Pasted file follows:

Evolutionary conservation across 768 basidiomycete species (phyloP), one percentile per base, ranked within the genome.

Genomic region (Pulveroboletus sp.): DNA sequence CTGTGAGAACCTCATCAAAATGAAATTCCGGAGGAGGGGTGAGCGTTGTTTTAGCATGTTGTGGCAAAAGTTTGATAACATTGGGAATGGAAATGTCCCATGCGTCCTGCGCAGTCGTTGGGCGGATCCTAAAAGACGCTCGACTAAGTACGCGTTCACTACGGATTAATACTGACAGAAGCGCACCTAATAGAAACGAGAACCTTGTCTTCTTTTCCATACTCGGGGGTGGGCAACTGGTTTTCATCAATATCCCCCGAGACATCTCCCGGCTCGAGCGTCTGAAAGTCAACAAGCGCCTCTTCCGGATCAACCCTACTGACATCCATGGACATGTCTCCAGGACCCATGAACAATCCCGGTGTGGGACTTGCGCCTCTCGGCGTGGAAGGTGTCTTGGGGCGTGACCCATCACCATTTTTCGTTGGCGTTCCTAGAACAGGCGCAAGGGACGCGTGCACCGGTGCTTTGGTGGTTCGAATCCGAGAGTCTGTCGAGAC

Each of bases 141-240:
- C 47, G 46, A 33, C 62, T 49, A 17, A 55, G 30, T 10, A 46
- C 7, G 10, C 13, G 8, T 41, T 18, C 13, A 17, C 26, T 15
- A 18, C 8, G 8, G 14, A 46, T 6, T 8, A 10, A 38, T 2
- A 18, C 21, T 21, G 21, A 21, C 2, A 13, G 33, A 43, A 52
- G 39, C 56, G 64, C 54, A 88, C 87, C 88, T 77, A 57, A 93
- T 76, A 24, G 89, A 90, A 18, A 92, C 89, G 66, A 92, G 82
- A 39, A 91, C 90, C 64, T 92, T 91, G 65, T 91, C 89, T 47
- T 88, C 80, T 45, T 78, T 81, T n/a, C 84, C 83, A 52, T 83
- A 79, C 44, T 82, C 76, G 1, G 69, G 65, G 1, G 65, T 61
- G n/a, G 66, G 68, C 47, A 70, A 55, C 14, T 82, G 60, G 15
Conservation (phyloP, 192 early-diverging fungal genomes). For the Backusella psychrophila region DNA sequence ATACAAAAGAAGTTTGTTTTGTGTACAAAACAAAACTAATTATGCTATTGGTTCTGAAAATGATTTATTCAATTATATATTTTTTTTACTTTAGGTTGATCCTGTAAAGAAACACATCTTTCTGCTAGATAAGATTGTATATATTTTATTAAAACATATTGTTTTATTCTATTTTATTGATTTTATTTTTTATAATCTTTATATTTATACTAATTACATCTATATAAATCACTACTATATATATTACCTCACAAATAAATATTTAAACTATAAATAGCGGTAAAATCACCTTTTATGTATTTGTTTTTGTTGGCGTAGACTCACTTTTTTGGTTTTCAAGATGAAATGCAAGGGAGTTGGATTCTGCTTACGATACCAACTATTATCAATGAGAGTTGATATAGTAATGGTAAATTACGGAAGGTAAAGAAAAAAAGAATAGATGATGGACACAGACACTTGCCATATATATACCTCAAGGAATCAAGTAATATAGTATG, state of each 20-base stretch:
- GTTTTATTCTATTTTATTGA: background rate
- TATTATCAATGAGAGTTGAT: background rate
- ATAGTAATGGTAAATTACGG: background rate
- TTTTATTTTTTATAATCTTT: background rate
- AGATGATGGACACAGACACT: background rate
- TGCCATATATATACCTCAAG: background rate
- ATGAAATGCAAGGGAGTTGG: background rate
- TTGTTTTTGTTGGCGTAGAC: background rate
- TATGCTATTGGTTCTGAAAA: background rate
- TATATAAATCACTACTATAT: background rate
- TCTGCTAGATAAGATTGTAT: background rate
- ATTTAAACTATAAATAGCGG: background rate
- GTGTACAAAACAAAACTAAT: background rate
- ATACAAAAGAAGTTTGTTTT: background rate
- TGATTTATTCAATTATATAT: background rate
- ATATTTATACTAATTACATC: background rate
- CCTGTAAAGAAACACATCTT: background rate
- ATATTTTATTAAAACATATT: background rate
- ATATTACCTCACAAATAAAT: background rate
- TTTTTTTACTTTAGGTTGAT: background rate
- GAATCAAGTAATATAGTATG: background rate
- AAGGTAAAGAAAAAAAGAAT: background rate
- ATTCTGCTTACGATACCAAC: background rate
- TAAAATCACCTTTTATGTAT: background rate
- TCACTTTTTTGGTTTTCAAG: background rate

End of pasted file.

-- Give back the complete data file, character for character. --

Evolutionary conservation across 768 basidiomycete species (phyloP), one percentile per base, ranked within the genome.

Genomic region (Pulveroboletus sp.): DNA sequence CTGTGAGAACCTCATCAAAATGAAATTCCGGAGGAGGGGTGAGCGTTGTTTTAGCATGTTGTGGCAAAAGTTTGATAACATTGGGAATGGAAATGTCCCATGCGTCCTGCGCAGTCGTTGGGCGGATCCTAAAAGACGCTCGACTAAGTACGCGTTCACTACGGATTAATACTGACAGAAGCGCACCTAATAGAAACGAGAACCTTGTCTTCTTTTCCATACTCGGGGGTGGGCAACTGGTTTTCATCAATATCCCCCGAGACATCTCCCGGCTCGAGCGTCTGAAAGTCAACAAGCGCCTCTTCCGGATCAACCCTACTGACATCCATGGACATGTCTCCAGGACCCATGAACAATCCCGGTGTGGGACTTGCGCCTCTCGGCGTGGAAGGTGTCTTGGGGCGTGACCCATCACCATTTTTCGTTGGCGTTCCTAGAACAGGCGCAAGGGACGCGTGCACCGGTGCTTTGGTGGTTCGAATCCGAGAGTCTGTCGAGAC

Each of bases 141-240:
- C 47, G 46, A 33, C 62, T 49, A 17, A 55, G 30, T 10, A 46
- C 7, G 10, C 13, G 8, T 41, T 18, C 13, A 17, C 26, T 15
- A 18, C 8, G 8, G 14, A 46, T 6, T 8, A 10, A 38, T 2
- A 18, C 21, T 21, G 21, A 21, C 2, A 13, G 33, A 43, A 52
- G 39, C 56, G 64, C 54, A 88, C 87, C 88, T 77, A 57, A 93
- T 76, A 24, G 89, A 90, A 18, A 92, C 89, G 66, A 92, G 82
- A 39, A 91, C 90, C 64, T 92, T 91, G 65, T 91, C 89, T 47
- T 88, C 80, T 45, T 78, T 81, T n/a, C 84, C 83, A 52, T 83
- A 79, C 44, T 82, C 76, G 1, G 69, G 65, G 1, G 65, T 61
- G n/a, G 66, G 68, C 47, A 70, A 55, C 14, T 82, G 60, G 15
Conservation (phyloP, 192 early-diverging fungal genomes). For the Backusella psychrophila region DNA sequence ATACAAAAGAAGTTTGTTTTGTGTACAAAACAAAACTAATTATGCTATTGGTTCTGAAAATGATTTATTCAATTATATATTTTTTTTACTTTAGGTTGATCCTGTAAAGAAACACATCTTTCTGCTAGATAAGATTGTATATATTTTATTAAAACATATTGTTTTATTCTATTTTATTGATTTTATTTTTTATAATCTTTATATTTATACTAATTACATCTATATAAATCACTACTATATATATTACCTCACAAATAAATATTTAAACTATAAATAGCGGTAAAATCACCTTTTATGTATTTGTTTTTGTTGGCGTAGACTCACTTTTTTGGTTTTCAAGATGAAATGCAAGGGAGTTGGATTCTGCTTACGATACCAACTATTATCAATGAGAGTTGATATAGTAATGGTAAATTACGGAAGGTAAAGAAAAAAAGAATAGATGATGGACACAGACACTTGCCATATATATACCTCAAGGAATCAAGTAATATAGTATG, state of each 20-base stretch:
- GTTTTATTCTATTTTATTGA: background rate
- TATTATCAATGAGAGTTGAT: background rate
- ATAGTAATGGTAAATTACGG: background rate
- TTTTATTTTTTATAATCTTT: background rate
- AGATGATGGACACAGACACT: background rate
- TGCCATATATATACCTCAAG: background rate
- ATGAAATGCAAGGGAGTTGG: background rate
- TTGTTTTTGTTGGCGTAGAC: background rate
- TATGCTATTGGTTCTGAAAA: background rate
- TATATAAATCACTACTATAT: background rate
- TCTGCTAGATAAGATTGTAT: background rate
- ATTTAAACTATAAATAGCGG: background rate
- GTGTACAAAACAAAACTAAT: background rate
- ATACAAAAGAAGTTTGTTTT: background rate
- TGATTTATTCAATTATATAT: background rate
- ATATTTATACTAATTACATC: background rate
- CCTGTAAAGAAACACATCTT: background rate
- ATATTTTATTAAAACATATT: background rate
- ATATTACCTCACAAATAAAT: background rate
- TTTTTTTACTTTAGGTTGAT: background rate
- GAATCAAGTAATATAGTATG: background rate
- AAGGTAAAGAAAAAAAGAAT: background rate
- ATTCTGCTTACGATACCAAC: background rate
- TAAAATCACCTTTTATGTAT: background rate
- TCACTTTTTTGGTTTTCAAG: background rate